Hmm, I don't know about the validity of this comparison. These days, it's very difficult to get to #1 now without winning at least 1 major. But winning 1 major doesn't guarantee you #1. It depends how much competition one has for #1, or if there is a dominant player at #1 and also how many other lesser (below slam) tournaments are being won by you or the competitors.
Let's just take last year as a small example. 4 players had 1 major, but one player was number 1 for 35 weeks (Djokovic) and 1 other (Federer) was #1 for 17 weeks and Nadal and Murray did not make it to #1. Now a bulk of Djokovic's weeks at #1 until July, were due to him actually winning 3 majors in that period (Wimbledon 2011, US Open 2011, AO 2012). However Federer's 17 weeks were due to him winning only 1 major (Wimbledon 2012), but getting 8 other titles during that period including 4 masters and a Master's cup which are worth about 2.5 majors in points. So the point is, though it's difficult to get to #1 today without winning a major, other titles, especially masters, can also be beneficial in getting to or keeping one at #1.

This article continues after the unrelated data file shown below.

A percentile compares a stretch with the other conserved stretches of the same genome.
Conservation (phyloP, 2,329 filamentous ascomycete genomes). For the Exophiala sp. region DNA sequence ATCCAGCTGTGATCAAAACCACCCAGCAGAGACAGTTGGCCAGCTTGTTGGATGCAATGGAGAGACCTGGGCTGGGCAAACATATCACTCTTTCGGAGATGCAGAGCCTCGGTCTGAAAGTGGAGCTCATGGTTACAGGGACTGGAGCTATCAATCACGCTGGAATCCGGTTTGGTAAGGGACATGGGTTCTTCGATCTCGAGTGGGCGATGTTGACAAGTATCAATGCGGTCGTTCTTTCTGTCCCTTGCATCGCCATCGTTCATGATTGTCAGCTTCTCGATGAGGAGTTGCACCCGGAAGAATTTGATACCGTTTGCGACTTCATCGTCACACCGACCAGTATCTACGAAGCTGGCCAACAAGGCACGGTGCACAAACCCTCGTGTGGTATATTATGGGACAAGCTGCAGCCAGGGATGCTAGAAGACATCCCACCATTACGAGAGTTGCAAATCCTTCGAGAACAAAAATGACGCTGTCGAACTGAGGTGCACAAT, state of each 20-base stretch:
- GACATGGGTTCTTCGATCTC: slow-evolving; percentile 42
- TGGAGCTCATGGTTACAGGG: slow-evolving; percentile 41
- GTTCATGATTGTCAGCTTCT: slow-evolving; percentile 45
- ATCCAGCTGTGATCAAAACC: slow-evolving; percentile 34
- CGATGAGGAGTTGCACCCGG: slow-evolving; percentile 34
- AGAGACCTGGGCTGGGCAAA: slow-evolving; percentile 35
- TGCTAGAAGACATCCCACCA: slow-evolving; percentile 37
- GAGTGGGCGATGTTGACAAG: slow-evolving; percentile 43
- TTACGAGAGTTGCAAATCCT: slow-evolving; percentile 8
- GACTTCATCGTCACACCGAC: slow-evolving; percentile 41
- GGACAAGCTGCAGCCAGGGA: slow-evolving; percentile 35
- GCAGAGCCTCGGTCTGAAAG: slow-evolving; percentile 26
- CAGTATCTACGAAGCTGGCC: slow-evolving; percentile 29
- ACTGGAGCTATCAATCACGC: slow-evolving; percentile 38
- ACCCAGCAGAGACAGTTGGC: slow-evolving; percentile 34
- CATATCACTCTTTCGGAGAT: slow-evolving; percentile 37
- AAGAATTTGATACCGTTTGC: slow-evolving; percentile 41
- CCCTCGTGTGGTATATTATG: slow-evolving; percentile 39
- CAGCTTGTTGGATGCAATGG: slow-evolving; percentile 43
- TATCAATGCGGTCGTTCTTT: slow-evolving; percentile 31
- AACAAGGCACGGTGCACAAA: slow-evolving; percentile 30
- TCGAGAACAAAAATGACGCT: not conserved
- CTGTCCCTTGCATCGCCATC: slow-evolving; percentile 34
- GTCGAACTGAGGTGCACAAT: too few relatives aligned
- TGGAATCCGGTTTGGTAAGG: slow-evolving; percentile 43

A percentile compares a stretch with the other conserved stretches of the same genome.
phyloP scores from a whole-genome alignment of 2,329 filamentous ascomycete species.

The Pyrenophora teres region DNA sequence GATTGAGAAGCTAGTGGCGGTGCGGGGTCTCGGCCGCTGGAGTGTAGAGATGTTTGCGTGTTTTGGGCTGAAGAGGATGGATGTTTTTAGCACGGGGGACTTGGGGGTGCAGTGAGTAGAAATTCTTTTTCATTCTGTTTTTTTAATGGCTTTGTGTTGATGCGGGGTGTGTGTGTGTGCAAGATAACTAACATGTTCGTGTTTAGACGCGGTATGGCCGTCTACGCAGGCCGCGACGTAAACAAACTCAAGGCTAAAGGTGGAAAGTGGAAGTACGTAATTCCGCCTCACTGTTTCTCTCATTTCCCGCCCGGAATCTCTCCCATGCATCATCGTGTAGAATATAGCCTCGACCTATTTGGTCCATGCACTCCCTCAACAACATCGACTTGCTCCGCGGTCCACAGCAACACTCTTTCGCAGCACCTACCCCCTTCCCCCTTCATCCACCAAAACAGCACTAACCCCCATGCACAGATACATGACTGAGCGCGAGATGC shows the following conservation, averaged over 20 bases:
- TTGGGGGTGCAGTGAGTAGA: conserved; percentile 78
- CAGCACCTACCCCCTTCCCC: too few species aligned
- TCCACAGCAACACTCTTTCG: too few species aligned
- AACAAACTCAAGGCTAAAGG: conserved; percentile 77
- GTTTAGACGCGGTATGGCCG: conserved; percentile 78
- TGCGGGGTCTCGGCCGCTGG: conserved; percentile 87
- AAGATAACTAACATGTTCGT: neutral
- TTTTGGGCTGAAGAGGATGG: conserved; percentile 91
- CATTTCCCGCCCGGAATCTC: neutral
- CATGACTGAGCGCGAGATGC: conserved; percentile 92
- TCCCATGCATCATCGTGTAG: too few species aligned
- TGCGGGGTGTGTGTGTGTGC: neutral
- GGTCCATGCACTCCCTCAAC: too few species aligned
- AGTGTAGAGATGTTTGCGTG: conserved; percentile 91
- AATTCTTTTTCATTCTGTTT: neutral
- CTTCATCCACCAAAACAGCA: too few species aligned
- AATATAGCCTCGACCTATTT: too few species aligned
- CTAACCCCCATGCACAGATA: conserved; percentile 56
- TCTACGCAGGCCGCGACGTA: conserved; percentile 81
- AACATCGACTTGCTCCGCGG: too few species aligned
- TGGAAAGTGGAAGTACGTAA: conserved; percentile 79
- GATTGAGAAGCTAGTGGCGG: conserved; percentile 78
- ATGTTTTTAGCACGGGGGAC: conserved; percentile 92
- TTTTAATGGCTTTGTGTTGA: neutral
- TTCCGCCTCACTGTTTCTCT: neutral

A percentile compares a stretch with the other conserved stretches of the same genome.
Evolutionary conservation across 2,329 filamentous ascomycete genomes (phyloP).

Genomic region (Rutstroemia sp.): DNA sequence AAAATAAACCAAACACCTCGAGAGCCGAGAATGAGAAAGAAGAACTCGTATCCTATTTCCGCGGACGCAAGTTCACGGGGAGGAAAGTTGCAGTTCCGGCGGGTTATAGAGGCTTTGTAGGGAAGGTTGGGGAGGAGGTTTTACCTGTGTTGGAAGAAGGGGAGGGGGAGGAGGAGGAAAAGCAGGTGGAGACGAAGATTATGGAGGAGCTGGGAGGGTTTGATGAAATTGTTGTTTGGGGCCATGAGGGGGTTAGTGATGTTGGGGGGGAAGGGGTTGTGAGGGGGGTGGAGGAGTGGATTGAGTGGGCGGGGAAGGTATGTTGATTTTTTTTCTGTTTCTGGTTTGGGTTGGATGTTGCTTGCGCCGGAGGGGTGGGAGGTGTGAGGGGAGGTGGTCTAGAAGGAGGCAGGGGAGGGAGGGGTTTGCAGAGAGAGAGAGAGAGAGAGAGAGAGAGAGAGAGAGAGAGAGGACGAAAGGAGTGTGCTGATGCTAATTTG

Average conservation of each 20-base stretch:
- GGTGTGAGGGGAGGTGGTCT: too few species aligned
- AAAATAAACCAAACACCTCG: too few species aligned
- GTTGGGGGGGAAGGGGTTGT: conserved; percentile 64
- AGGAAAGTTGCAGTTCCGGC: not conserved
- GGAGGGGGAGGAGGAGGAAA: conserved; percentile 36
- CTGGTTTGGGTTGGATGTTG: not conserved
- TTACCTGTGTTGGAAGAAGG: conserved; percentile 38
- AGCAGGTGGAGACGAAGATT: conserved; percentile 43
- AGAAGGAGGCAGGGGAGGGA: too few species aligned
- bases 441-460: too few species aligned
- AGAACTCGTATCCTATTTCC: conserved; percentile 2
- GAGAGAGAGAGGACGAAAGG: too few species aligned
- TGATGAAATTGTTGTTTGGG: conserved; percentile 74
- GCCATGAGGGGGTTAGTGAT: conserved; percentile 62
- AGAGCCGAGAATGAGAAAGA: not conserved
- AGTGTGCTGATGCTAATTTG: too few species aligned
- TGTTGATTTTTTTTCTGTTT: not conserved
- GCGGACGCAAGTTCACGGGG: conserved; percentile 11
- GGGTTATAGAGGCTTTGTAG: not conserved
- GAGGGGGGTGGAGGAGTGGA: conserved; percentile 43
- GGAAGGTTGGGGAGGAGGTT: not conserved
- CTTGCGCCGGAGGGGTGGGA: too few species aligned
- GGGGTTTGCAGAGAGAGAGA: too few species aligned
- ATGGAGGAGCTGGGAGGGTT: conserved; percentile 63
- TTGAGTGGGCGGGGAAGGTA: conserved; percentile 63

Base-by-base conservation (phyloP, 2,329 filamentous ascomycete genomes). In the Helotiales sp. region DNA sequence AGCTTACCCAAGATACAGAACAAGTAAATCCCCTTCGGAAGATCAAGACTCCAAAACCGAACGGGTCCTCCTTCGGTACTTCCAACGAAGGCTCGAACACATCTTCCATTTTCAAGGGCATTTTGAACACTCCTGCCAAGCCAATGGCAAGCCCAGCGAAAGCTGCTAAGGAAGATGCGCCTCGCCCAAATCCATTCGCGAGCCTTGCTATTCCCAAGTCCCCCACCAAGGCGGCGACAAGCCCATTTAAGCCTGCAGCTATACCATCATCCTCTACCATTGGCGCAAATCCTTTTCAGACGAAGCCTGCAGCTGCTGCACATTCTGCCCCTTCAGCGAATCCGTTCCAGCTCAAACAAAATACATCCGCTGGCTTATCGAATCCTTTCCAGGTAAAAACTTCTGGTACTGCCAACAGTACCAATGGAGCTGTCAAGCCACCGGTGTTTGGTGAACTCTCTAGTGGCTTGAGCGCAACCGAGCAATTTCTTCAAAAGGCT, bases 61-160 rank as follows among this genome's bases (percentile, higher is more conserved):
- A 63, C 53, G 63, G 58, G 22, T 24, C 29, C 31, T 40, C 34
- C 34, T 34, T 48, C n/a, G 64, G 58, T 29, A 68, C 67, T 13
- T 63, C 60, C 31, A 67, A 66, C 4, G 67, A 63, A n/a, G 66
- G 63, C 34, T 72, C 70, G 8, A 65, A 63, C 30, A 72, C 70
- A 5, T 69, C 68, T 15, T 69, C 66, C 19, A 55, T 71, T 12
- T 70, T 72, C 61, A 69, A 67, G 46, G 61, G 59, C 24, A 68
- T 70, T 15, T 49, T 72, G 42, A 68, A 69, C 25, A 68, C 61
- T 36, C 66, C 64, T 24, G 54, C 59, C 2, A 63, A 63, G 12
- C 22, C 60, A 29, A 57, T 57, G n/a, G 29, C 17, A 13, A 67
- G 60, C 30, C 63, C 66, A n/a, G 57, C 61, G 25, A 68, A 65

Per your suggestion of 52 weeks at #1 = 1 major... I think that is high. It should be fewer weeks.
Jimmy Connors had 268 weeks at #1, which would be about 5 majors per given suggestion. He had 8 majors so about 33 wks/major.
Borg's 109 weeks at #1, about 2 majors, yet in reality he got 11 or about 10 weeks/major
Federer's 302 weeks is worth about 6 majors, but in reality he has 17 or about 18 weeks/major.
Wilander only had 20 weeks at #1, yet he won 7 majors or only 3 weeks/major.
Becker had 12 weeks at #1, yet won 6 majors, 2 weeks/major.
Rafter won 2 majors but only had 1 week at #1.
I guess I would just keep them as separate accomplishments rather than trying to equate them.